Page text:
25 January 2013
History of Catholic Education in America
It is of great amazement that there are over seven-thousand catholic schools in America. Catholic education dates back to as far as the year 1606. By the latter 1600's, English colonists had set up their own, publicly supported schools. Since all the colonies were overwhelmingly Protestant, the rudimentary education often had a heavily fundamentalist Protestant population. During the same period, Catholic education progressed in non-British America: In New Orleans, the Franciscans opened a school for boys in 1718. The Ursulines opened one for girls in 1727.
It was through the participation in the Revolutionary war by such patriots as Charles, Daniel and John Carroll helping erode anti-Catholic bigotry. Catholics in Philadelphia in 1782 opened St. Mary's School, considered the first parochial school in the United States. Not long after the Revolution ended, John Carroll saw his dream of a Catholic "college" take root with the establishment in 1789 of Georgetown.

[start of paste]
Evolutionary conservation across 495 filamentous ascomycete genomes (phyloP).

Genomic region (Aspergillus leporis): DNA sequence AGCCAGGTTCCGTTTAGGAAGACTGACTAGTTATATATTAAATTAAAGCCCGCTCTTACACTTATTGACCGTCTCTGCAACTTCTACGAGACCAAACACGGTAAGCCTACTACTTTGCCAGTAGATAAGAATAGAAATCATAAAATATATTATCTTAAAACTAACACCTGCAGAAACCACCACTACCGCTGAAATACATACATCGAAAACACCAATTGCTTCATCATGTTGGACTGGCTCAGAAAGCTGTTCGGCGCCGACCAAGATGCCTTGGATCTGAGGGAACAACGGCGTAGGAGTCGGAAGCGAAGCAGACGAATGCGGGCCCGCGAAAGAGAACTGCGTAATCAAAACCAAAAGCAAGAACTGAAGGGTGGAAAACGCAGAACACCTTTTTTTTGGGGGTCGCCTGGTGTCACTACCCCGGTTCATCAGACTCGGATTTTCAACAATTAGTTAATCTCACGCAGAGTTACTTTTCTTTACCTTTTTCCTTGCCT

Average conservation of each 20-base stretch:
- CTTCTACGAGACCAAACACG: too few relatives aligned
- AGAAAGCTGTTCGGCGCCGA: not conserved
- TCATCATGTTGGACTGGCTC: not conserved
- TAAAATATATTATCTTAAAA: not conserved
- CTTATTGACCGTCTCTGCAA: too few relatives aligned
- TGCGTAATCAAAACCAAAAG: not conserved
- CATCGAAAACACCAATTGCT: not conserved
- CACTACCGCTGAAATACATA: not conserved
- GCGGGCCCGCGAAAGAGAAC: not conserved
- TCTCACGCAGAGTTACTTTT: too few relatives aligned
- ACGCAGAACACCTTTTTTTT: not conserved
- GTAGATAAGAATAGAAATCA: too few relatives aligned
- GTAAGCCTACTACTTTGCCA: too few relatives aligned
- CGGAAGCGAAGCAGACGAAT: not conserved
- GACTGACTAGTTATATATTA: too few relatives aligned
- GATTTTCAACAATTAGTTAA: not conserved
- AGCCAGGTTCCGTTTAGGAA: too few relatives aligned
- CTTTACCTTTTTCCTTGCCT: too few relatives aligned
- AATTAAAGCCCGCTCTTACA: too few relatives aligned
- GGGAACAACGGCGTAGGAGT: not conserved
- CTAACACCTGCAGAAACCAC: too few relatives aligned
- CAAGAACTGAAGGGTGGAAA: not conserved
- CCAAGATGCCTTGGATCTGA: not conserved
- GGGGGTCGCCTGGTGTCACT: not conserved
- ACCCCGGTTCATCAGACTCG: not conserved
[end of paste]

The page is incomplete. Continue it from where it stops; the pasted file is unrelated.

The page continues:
Ratification in 1791 of the Bill of Rights, with the First Amendment guarantee of religious freedom, helped Catholics further cement their place in post-Revolutionary America. If Catholic education flourished, however, so did anti-Catholic bias, even ex-President John Adams, writing to Thomas Jefferson in 1816. Not long afterward, another crusader took up the fight against bigotry against blacks, women, and Catholics alike. Elizabeth Lange, established a school in Baltimore for poor children and, in 1831, founded the Oblate Sisters of Providence.
The middle of the 19th Century saw increasing Catholic interest in education in tandem with increasing Catholic immigration. To serve their growing communities, American Catholics first tried to reform American public schools to rid them of blatantly fundamentalist Protestant overtones. Failing, they began opening their own schools, ably aided by such...
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